If you have not already done so, the best approach is to set up a corporate records book that contains the key documents. You can do this on your own with a three-ring binder or by using a customized corporate kit designed for the purpose.

    Your corporate records book should contain:

    • articles of incorporation
    • bylaws
    • minutes of the first directors’ meeting
    • stock certificate stubs or a stock transfer ledger showing the names and addresses of your shareholders, as well as the number and types of shares owned by each
    • minutes of annual and special meetings of directors or shareholders, if any, and
    • written consents.

    If someone helped you incorporate, such as a lawyer, an accountant, a paralegal, or a financial planner, you probably received copies of these documents in a corporate records book, commonly called a corporate kit. However, some lawyers attempt to hold on to corporate records in the hope that you will have them take care of all ongoing technicalities. If so, you will need to request a copy of all corporate documents in your client file. (This is your property, so don’t take “No” for an answer.)

    If you can’t locate a copy of your articles, write your secretary of state’s corporate filing office and request a certified or file-stamped copy of your articles. (See Appendix B for contact information.) It’s a good idea to call first so you can include the correct fee, which should be just a few dollars or so.

    The Importance of Protecting Your Corporate Status

    A corporation is a legal entity that is created and regulated by state laws. For legal, practical, and tax purposes, a corporation is legally separate from any of the people who own, control, manage, or operate it. If you want the advantages of having a corporation, you must follow legal requirements for running it. If you don’t abide by the rules, you could find your business stripped of its corporate status—and the benefits of that status, such as:

    • Limited liability. Corporate directors, officers, and shareholders usually are not personally liable for the debts of the corporation. This means that if the corporation cannot pay its debts or other financial obligations, creditors cannot usually seize or sell a corporate investor’s home, car, or other personal assets.
    • Business taxes and flexibility. A corporation is a separate taxable entity. Business income can be sheltered in the corporation among the owner-employees as they see fit to reduce their overall tax liability.
    • Employee fringe benefits. Owner- employees of a corporation are eligible for deductible fringe benefits, such as sick pay, group term life insurance, accident and health insurance, reimbursement of medical expenses, and disability insurance. • Commercial loans and capital investment. Lending institutions often give the risk- conscious corporate lender special preferences. Corporations can decide to raise capital by making a public offering of their shares.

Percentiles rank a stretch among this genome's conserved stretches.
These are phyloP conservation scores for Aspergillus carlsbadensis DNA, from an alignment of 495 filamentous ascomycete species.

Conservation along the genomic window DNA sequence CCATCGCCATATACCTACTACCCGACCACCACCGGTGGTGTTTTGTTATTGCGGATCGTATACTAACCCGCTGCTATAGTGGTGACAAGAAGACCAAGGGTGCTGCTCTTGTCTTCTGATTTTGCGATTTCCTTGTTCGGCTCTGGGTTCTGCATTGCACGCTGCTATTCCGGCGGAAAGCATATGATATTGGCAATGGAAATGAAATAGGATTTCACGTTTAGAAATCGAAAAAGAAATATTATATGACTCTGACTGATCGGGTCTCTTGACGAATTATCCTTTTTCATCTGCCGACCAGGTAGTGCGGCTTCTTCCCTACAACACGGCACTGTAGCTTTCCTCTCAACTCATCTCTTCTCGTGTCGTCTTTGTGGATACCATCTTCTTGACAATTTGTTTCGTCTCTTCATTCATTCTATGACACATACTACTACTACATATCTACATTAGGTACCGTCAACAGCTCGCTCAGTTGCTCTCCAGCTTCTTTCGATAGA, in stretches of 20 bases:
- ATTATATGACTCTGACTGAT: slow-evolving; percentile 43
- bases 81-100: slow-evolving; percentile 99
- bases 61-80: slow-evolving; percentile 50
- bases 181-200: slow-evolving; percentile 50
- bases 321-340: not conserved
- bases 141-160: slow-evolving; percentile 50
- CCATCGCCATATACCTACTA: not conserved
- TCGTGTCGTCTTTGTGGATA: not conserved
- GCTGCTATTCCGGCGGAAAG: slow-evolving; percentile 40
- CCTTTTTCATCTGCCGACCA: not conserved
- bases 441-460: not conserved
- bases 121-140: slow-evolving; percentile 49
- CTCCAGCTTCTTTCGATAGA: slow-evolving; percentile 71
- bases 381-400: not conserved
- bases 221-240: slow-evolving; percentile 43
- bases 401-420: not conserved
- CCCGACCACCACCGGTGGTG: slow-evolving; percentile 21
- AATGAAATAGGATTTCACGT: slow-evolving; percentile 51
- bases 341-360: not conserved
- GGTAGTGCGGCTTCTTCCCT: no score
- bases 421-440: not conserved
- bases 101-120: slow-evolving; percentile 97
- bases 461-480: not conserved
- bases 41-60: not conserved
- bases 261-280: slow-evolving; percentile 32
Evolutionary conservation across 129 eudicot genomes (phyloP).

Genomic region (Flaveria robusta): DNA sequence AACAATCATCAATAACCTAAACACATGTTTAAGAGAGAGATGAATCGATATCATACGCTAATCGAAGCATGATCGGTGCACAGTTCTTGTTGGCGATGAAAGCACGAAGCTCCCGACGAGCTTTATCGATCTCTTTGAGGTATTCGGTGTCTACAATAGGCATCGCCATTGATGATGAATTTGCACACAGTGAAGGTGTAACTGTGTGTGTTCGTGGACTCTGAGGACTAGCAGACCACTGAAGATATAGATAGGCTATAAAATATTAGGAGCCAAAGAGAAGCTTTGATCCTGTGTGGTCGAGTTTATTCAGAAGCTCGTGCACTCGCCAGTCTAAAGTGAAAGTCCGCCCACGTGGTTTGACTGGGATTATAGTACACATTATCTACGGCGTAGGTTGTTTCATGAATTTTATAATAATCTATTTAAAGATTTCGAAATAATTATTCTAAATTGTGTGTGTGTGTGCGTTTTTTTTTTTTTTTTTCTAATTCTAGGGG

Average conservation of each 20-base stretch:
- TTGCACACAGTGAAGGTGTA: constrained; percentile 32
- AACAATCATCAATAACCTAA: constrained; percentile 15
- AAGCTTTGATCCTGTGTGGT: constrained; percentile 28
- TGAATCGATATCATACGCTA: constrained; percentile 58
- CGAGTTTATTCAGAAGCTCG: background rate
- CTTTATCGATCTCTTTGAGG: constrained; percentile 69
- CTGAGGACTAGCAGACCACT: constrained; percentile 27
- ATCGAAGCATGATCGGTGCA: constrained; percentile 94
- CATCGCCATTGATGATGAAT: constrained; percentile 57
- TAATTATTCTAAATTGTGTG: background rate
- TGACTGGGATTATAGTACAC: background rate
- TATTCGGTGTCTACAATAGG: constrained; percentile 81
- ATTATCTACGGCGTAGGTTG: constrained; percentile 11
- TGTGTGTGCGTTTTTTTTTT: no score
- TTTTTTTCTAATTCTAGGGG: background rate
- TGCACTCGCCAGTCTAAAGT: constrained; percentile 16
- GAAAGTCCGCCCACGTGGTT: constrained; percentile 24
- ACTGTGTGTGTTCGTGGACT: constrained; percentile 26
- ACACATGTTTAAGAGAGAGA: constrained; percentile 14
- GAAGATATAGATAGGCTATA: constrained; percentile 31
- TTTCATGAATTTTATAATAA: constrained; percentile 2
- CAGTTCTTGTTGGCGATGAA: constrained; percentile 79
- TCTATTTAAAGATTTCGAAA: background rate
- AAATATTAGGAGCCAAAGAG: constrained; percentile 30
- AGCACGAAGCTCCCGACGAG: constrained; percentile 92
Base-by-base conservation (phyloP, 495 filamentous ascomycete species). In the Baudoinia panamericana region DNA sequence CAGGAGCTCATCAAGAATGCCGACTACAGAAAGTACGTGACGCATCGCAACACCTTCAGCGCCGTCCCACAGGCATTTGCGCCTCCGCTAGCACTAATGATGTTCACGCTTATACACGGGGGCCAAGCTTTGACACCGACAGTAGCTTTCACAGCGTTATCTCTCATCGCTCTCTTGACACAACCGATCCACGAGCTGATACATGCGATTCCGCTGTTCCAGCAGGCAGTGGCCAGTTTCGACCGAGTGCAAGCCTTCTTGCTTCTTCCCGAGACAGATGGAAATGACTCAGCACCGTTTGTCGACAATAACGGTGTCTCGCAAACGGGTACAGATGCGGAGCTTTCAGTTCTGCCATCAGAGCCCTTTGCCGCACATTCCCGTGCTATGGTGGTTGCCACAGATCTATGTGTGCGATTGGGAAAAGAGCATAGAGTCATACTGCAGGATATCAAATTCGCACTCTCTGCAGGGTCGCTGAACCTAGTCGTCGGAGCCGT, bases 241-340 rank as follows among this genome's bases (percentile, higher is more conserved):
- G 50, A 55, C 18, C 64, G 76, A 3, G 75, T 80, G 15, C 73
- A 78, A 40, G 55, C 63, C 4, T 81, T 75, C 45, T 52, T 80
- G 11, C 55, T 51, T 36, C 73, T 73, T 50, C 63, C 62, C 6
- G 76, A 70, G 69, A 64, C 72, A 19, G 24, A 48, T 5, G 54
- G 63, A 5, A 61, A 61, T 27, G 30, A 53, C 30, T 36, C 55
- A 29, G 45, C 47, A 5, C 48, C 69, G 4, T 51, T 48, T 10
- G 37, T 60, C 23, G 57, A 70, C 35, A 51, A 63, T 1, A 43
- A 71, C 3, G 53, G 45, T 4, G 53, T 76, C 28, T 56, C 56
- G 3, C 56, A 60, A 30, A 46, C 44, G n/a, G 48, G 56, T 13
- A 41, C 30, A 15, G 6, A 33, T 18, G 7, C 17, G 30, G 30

• Business credibility. Corporations have an air of reputability about them. In other words, although placing an “Inc.” after your name will not directly increase sales, it forces you to pay serious attention to the structure and organization of your business, something that is likely to improve all aspects of your business.
    • Perpetual existence. A corporation has an independent legal existence that continues despite changeovers in management or ownership. Of course, like any business, a corporation can be terminated by the mutual consent of the owners.
    • Access to capital. Private and public capital markets prefer the corporate form over all other business forms, giving the corporation enhanced access to private and public capital. Public offerings can be made by means of a traditionally underwritten initial public offering (IPO) or a direct public offering (DPO) of shares by the corporation itself to its client or customer base.


    Articles of Incorporation

    The first key organizing document all small business corporations must have is their articles of incorporation. While most states use the term articles of incorporation to refer to the basic document creating the corporation, some states use the term certificate of incorporation. For example, Washington calls the document a certificate of formation, and Tennessee calls it a charter. A corporation comes into existence when its articles of incorporation are filed with the state corporate filing office. The articles normally contain fundamental structural information, such as the name of the corporation, names and addresses of its directors, its registered agent and his or her office address, and the corporation’s capital stock structure.

    For the majority of small corporations, there is no other important information in this document. However, larger corporations sometimes adopt articles containing special provisions that impact future decision­making processes of the corporation.

    Example: The Equity Investors Capital Corporation adopts articles that contain a multiclass stock structure consisting of Class A voting shares and Class B nonvoting shares. A special article requires a vote of two-thirds of each class of stock for the approval of amendments (future changes) to the corporation’s articles or bylaws.